Doyle offers another lucid, inspiring chronicle of female empowerment and the rewards of self-awareness and renewal.

Pub Date: March 10, 2020

ISBN: 978-1-9848-0125-8

Page Count: 352

Publisher: Dial

Review Posted Online: Dec. 22, 2019

Kirkus Reviews Issue: Jan. 15, 2020

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The book would have benefited from a tighter structure, but it’s inspiring and relatable for readers with depression.

THE HILARIOUS WORLD OF DEPRESSION

The creator and host of the titular podcast recounts his lifelong struggles with depression.

With the increasing success of his podcast, Moe, a longtime radio personality and author whose books include The Deleted E-Mails of Hillary Clinton: A Parody (2015), was encouraged to open up further about his own battles with depression and delve deeper into characteristics of the disease itself. Moe writes about how he has struggled with depression throughout his life, and he recounts similar experiences from the various people he has interviewed in the past, many of whom are high-profile entertainers and writers—e.g. Dick Cavett and Andy Richter, novelist John Green. The narrative unfolds in a fairly linear fashion, and the author relates his family’s long history with depression and substance abuse. His father was an alcoholic, and one of his brothers was a drug addict. Moe tracks how he came to recognize his own signs of depression while in middle school, as he experienced the travails of OCD and social anxiety. These early chapters alternate with brief thematic “According to THWoD” sections that expand on his experiences, providing relevant anecdotal stories from some of his podcast guests. In this early section of the book, the author sometimes rambles. Though his experiences as an adolescent are accessible, he provides too many long examples, overstating his message, and some of the humor feels forced. What may sound naturally breezy in his podcast interviews doesn’t always strike the same note on the written page. The narrative gains considerable momentum when Moe shifts into his adult years and the challenges of balancing family and career while also confronting the devastating loss of his brother from suicide. As he grieved, he writes, his depression caused him to experience “a salad of regret, anger, confusion, and horror.” Here, the author focuses more attention on the origins and evolution of his series, stories that prove compelling as well.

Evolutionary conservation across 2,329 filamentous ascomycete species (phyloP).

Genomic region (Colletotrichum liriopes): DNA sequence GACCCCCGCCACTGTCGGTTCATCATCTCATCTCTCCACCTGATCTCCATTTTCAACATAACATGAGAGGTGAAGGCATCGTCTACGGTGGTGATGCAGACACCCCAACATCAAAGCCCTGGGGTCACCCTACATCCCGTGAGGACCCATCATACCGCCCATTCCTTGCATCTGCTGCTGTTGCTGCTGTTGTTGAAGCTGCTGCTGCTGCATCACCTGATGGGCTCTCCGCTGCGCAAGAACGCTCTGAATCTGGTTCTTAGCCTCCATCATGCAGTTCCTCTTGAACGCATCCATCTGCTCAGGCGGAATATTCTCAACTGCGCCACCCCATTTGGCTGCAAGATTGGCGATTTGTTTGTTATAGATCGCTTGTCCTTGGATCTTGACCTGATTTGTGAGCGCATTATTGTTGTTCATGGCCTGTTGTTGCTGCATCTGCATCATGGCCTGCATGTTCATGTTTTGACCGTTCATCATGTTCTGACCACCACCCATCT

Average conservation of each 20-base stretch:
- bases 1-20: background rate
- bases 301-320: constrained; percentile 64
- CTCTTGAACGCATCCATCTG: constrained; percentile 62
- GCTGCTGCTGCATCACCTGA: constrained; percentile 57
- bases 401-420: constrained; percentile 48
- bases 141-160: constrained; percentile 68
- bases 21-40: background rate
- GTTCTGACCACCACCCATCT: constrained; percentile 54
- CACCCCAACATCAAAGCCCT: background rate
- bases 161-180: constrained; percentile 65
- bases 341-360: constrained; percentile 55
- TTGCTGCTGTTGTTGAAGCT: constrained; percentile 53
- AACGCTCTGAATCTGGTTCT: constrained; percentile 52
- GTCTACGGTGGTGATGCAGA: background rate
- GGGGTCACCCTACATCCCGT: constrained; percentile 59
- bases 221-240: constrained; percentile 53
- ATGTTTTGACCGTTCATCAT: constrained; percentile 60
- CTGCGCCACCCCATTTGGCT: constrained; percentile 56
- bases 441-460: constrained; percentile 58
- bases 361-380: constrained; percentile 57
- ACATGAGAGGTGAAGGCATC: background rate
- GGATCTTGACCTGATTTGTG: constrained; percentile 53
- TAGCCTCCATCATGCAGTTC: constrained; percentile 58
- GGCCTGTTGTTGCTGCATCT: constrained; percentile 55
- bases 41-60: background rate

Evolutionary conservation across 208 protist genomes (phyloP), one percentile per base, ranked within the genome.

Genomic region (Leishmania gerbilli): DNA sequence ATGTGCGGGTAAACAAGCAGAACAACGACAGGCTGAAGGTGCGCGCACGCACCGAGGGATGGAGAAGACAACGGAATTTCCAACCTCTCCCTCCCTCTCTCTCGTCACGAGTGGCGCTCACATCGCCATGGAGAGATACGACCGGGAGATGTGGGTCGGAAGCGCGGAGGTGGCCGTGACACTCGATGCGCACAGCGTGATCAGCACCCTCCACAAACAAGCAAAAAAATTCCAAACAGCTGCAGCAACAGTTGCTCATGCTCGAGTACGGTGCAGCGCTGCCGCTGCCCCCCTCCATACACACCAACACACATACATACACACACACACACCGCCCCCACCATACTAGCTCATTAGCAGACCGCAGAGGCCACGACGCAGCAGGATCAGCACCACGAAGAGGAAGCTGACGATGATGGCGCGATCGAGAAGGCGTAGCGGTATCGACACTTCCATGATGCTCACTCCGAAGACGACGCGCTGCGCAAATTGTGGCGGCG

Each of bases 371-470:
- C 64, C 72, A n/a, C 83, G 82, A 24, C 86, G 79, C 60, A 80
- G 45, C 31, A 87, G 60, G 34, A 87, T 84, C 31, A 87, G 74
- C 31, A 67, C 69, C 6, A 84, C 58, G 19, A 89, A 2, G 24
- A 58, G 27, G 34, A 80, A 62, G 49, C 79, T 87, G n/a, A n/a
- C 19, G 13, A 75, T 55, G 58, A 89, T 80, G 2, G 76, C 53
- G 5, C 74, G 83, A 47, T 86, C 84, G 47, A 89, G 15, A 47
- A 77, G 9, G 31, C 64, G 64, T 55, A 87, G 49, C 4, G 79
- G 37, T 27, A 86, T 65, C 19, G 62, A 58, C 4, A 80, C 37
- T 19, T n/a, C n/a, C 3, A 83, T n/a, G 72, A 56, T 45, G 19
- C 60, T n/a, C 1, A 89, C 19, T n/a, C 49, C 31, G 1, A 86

The book would have benefited from a tighter structure, but it’s inspiring and relatable for readers with depression.

Pub Date: May 5, 2020

ISBN: 978-1-250-20928-3

Page Count: 304

Publisher: St. Martin's

Review Posted Online: Feb. 5, 2020

Kirkus Reviews Issue: March 1, 2020